against harm; not misconception of the word "charity," but the
effort to bring it back to its God-given meaning. Following these
guides, we may safely press on. Then, if men sneer at our work as
• scientific" charity or call it new charity, we may answer that char-
ity bears no qualification, and began when man first turned to raise
up his fellow-man. The socialists and the impatient of every kind,
talking of cross-cut paths to the millennium, may call us slow and
trivial; but we shall go on, believing that we are in the right way -
a long, tedious way, perhaps, but the sure way to lessening poverty
and pauperism.

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size and in many conditions
that there is none. Can the other societies jus...,
their communities? What effect does it have on their object,-
diminution of poverty and pauperism?

Through all this,- for fighting down the need of alms, for sec

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In the United States, Associated Charities work has passed from infancy into childhood. In earlier days we groped doubtfully for ways and means; but now we are beginning to work intelligently, and to form good habits in our methods. Associated Charities

can all be classified under three heads,- cases of degradation, of destitution, and of conditions requiring special work for children.

Under the first must be considered as causes: (1) laziness ; (2) alcoholic intemperance; (3) lying, defrauding, beggary, shiftlessness, a too low standard of life, lack of economy, family squabbles, inefficiency; (4) cruelty to or neglect of children or relatives; (5) gambling, stealing, defrauding, vagrancy, illegal liquor-selling, cruelty to animals,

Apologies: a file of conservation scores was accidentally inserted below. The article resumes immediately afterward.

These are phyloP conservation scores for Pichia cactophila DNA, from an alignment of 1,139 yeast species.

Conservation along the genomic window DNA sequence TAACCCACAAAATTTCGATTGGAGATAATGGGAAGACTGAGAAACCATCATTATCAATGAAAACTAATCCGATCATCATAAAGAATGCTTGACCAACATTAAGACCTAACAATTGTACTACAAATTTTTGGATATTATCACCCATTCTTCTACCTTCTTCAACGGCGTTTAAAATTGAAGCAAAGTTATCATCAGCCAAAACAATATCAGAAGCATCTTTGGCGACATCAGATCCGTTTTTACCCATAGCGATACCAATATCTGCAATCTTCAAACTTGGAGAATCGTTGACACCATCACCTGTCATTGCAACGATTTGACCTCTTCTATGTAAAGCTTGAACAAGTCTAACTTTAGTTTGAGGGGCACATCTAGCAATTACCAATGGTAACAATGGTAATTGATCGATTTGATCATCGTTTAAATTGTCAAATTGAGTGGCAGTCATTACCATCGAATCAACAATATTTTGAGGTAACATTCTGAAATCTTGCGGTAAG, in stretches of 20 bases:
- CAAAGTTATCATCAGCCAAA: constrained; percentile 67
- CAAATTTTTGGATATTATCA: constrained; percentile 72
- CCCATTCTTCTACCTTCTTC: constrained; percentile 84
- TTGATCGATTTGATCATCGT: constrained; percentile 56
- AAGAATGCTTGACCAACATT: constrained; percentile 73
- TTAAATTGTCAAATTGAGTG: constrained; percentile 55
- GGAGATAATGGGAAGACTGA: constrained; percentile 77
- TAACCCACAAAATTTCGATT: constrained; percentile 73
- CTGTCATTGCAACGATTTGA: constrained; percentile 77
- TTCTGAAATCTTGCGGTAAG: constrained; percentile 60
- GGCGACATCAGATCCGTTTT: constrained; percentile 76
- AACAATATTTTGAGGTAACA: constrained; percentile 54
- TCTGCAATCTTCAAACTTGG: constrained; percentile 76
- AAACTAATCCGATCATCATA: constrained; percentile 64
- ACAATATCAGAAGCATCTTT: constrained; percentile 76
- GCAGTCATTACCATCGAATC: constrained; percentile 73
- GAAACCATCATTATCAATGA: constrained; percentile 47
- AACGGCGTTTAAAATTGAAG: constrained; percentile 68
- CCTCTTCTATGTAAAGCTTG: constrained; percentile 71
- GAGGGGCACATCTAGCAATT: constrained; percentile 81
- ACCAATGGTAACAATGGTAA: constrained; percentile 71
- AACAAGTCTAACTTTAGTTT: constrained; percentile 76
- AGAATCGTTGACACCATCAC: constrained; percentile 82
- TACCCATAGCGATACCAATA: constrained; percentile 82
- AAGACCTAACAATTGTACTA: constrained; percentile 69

The causes of destitution are: (1) lack of work; (2) sickness or physical defects; (3) lack of wage-earners in the family, or poorly paid employment; (4) over-expenditure; (5) degradation.

In special work with children our first attention is given to see that they grow up under the best conditions possible, - moral, intellectual, social, industrial, physical, - and that they enter occupations where there is a chance of making a respectable livelihood for themselves and for their families in the future.

When we see adverse conditions in almost every family under our care appearing again and again, year after year, like the weeds in our garden, we must keep at work continually, season after season, pulling up the weeds of degradation and destitution, cultivating the thrift, self-dependence, industry, virtue, health, as well as the intellectual and social natures of our poor friends. If we hope for success in these human gardens, we must have such love, enthusiasm, energy, thoroughness, courage, as Celia Thaxter showed in her island garden. As she studied the habits of each plant in order to give it the essential elements for growth, so we carefully and patiently try to develop each family within the limitations of its nature. Mrs. Thaxter's book has many lessons for us, and it is pleasant to learn them in the delightful atmosphere of her breezy surroundings. think much of a great railroad which would be content to endanger the lives of all its passengers by using a depot together with a miserably managed road. Not peace, but a sword, has been and must be, at times, the means to a high end. Our name, especiall.. “ Associated Charities," which mind

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Thus it is essential for every visitor to start out with the idea that this friendship for the family is to continue. It could also be made helpful by frequent consultations between the visitor and his conference. This could be written out by the committee or its agent for every family needing a visitor, as, for example: “At 5 Clark Street lives James Leonard with his wife Ellen and their four children. You may introduce yourself as having heard that he is out of work. You may perhaps help now to get him employment, and in the future by looking out for the children. We shall be glad to hear from you about this family at the Conference, Charity Building, Wednesday afternoon at three o'clock, at the office, or by letter."